The Clash’s seminal 1979 release, London Calling, covered a myriad of topics: nuclear war, classic cars, firearms, political oppression, and the Spanish Civil War, just to name a few. But there was also a predominant theme of responsibility that permeated the album’s lyrics, which contrasted the strident political themes of the band’s past work.
Whether it was the broken relationship of ‘Train in Vain’ or the summation of a life that was either well lived or wasted in ‘Death or Glory’, The Clash were bringing a matured mindset to their sound.
The best summation of this newfound focus on adulthood is ‘Lover’s Rock’, a song about participating in safe sex and using contraceptives. “A lot of people in the Western Hemisphere have problems,” Joe Strummer once explained. “No one really wants to talk about this kind of thing, but it’s very common, especially with boys turning into men – you get some great bird and fuck it up, right? This song mainly tries to tell you how to do it properly.”
That’s where lines like “You Western man, you’re free with your seed / When you make lovers rock / But whoops, there goes the strength you need – to make real cool lovers rock” take on a greater resonance. Sure, the song is about having a good time, but Strummer makes an effort to make sure you do it correctly and without harm.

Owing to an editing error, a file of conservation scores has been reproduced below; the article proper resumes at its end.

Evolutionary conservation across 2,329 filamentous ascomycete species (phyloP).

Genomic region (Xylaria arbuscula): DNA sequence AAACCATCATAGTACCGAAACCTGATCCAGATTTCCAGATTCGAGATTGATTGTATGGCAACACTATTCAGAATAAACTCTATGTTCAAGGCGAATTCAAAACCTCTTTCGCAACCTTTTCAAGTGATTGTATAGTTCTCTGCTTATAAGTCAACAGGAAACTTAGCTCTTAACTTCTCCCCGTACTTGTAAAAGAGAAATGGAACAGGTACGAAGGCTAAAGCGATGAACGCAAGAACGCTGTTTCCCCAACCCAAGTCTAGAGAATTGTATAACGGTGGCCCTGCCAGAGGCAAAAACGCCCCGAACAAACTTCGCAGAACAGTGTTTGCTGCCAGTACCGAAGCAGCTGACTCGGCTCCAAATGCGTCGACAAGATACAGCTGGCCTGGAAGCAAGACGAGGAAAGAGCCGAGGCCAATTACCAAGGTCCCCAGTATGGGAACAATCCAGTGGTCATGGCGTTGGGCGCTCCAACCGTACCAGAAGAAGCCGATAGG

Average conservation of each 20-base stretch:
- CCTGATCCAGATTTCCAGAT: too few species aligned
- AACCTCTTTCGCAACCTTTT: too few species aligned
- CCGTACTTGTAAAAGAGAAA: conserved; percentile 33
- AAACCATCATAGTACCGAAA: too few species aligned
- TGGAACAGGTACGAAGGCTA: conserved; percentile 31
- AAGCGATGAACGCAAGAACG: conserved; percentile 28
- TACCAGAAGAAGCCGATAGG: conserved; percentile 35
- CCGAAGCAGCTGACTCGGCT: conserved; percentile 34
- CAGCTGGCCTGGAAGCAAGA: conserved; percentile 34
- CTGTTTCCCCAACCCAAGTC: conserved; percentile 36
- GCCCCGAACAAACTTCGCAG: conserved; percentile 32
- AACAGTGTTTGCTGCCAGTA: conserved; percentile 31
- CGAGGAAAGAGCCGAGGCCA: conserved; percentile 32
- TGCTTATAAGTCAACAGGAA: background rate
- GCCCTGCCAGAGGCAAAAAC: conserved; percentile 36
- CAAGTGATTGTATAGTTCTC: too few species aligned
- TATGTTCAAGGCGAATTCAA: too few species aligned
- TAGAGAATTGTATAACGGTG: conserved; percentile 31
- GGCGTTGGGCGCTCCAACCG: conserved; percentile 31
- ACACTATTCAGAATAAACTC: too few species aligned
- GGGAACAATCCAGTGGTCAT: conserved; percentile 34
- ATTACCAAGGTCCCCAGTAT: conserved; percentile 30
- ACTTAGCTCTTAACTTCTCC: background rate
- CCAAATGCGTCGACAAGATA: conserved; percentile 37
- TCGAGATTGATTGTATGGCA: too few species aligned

In that way, Strummer also advocates against The Pill because of the negative effect it can have on a woman’s psyche. “The pill leads to dreadful depressions with some girls. Taking the pill every day, sometimes getting fat and they don’t know why, and that makes them feel worse.”
“I mean, I was a dwarf when I was younger, grew to my normal size later on, but before then I had to fight my way through school,” Strummer continues. “Anyway, that’s why I wrote the song, even though it’s a bit of a touchy subject. I don’t agree with the pill at all.”